Photocredit belongs to the wonderful and talented Justine of Milton Photography
One of my favorite dishes for Easter has become the Danish “Kanel Snegle” or “cinnamon snail”. Yes, yes – to us Canadians this is akin to the beloved cinnamon bun, but with a homemade puff pastry. I’m a brunch fan through and through and relish in a touch of something sweet after a savoury start. I prefer Easter brunch, because … well, kids. Ha. But even before kids, brunch has been my preferred meal of the day. I love being able to set the kids loose on a mini Easter egg hunt and then have a simple, but intentional Easter brunch.
Brittany, @ohmydearblog, shares my passion for this “hygge” atmosphere (to read more about this Danish concept, click here). She also loves baked goods just as much as I do, so we thought this would be a great project to undertake side by side! What better way to create memories than to take on a project together … I might have made too many memories for Brittany with my unrestrained “gumption” and unbridled (or unguided) ambition during her visit, but laughs were had by all.
(Fun fact: we even took on our on twist to this classic pastry. Read below for how we cheated the process and came up with something wonderful!)
Ingredients for 12 cinnamon buns
- 500 g flour
- 250 ml milk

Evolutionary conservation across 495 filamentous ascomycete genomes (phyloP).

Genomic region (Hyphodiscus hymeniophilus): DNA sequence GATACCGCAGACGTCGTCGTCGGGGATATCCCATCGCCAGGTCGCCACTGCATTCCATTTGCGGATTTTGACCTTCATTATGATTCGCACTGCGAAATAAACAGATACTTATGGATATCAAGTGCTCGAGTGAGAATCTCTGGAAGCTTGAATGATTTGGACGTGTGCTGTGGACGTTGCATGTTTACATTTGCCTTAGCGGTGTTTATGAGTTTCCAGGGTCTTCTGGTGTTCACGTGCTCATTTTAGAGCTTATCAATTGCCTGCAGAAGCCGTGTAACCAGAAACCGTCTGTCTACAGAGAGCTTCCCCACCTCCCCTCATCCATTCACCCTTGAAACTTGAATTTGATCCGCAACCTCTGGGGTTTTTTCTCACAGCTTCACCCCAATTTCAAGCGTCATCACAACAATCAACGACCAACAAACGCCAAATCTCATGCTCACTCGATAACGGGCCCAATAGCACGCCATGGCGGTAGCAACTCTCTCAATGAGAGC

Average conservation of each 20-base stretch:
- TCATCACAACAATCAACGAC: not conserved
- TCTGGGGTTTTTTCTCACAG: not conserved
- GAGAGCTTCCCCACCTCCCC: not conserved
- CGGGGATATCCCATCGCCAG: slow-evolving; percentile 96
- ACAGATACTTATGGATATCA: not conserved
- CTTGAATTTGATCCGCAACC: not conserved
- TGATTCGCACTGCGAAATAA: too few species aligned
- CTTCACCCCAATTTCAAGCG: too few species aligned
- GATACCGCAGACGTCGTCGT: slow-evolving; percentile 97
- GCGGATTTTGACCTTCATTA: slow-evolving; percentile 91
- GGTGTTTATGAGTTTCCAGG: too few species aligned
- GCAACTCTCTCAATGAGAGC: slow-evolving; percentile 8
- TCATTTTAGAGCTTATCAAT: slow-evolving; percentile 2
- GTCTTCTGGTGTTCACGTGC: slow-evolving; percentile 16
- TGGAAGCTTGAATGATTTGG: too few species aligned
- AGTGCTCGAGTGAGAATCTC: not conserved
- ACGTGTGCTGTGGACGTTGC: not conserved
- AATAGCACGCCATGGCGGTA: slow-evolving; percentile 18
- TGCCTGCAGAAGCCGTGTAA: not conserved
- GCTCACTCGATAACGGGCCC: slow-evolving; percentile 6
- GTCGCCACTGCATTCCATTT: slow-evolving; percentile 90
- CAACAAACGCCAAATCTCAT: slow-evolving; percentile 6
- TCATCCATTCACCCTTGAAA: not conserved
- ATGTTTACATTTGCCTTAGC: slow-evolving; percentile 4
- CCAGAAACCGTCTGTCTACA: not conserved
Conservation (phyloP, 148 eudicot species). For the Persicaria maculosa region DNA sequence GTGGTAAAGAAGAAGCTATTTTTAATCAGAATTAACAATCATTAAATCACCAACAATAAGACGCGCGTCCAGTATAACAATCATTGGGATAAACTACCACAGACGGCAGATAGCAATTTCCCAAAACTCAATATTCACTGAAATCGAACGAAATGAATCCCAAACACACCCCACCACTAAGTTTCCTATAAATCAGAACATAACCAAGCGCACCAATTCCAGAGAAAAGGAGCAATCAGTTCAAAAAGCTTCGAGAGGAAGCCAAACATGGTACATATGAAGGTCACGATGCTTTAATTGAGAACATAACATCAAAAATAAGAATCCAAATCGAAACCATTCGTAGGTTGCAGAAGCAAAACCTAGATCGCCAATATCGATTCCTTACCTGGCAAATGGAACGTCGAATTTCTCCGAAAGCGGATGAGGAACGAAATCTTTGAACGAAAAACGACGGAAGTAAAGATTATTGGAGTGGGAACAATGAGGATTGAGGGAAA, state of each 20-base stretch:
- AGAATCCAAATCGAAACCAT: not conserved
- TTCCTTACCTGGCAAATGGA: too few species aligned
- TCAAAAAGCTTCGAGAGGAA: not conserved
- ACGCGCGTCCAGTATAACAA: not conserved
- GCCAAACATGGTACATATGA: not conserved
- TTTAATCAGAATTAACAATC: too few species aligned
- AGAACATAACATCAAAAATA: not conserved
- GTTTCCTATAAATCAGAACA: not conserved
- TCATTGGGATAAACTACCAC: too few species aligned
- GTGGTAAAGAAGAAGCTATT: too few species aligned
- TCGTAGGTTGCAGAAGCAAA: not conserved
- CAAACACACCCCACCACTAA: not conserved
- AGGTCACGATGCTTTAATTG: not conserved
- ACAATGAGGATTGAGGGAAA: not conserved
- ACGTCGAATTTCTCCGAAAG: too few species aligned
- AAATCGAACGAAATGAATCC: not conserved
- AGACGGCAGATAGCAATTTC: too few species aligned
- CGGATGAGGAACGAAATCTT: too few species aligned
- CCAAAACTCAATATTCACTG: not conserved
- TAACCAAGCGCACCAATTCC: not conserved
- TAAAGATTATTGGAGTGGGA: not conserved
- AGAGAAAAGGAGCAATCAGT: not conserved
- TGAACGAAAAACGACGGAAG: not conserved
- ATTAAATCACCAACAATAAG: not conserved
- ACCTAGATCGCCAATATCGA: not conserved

- 14 g traditional yeast
- 20 g sugar
- 1 pinch of salt
- 2 eggs
- 250 g (unsalted) butter
- 2 tablespoons of cinnamon
- 150 g sugar
- Measure and weigh all ingredients. Allow ingredients to come to room temperature (eggs, butter).
- Prepare the yeast mixture. Heat the milk on the stove top or microwave until hot to touch (scalded). Remove from heat and add yeast and a pinch of sugar. Set yeast mixture aside and allow to rise ~10 minutes.
- Melt 50 g of butter and set aside.
- Place the flour and sugar in a large mixing bowl and stir together.
- Once the yeast mixture has risen, add to the flour mixture and mix by hand.
- Add cooled butter and lightly whipped (with a fork) eggs to the dough mixture.
- Knead the dough until smooth. Cover the dough and let rise for 2-3 hours.
- Knead the dough again – aim for 3-5 minutes.
- Roll the dough into a large rectangle. Take some butter, rub between palms to soften and smear a nice icing-like layer on the dough.
- Fold the pastry into thirds. First one side 1/3 of the way to the left, then the other side 1/3 of the way to the right. Roll out the dough again until it is a large rectangle once again.
- Repeat step 10.
(Now this is where we up the ante! This is how you transform regular sweet dough into puff pastry dough. Spread butter, fold the dough, and then roll out the dough – repeat up to 4 times for puff pastry dough. We did this process two times to achieve Danish/Canadian flair!)
- Add one more layer of butter and then sprinkle cinnamon and sugar evenly.
- Starting at 1 long side, roll up dough jelly-roll style, enclosing filling.
- TRICK OF THE TRADE: using thread, loop around the cinnamon bun and pull
- Transfer rolls to baking sheet, spacing rolls about 3/4 inch apart.
- Bake at 350 for ~15-20 minutes.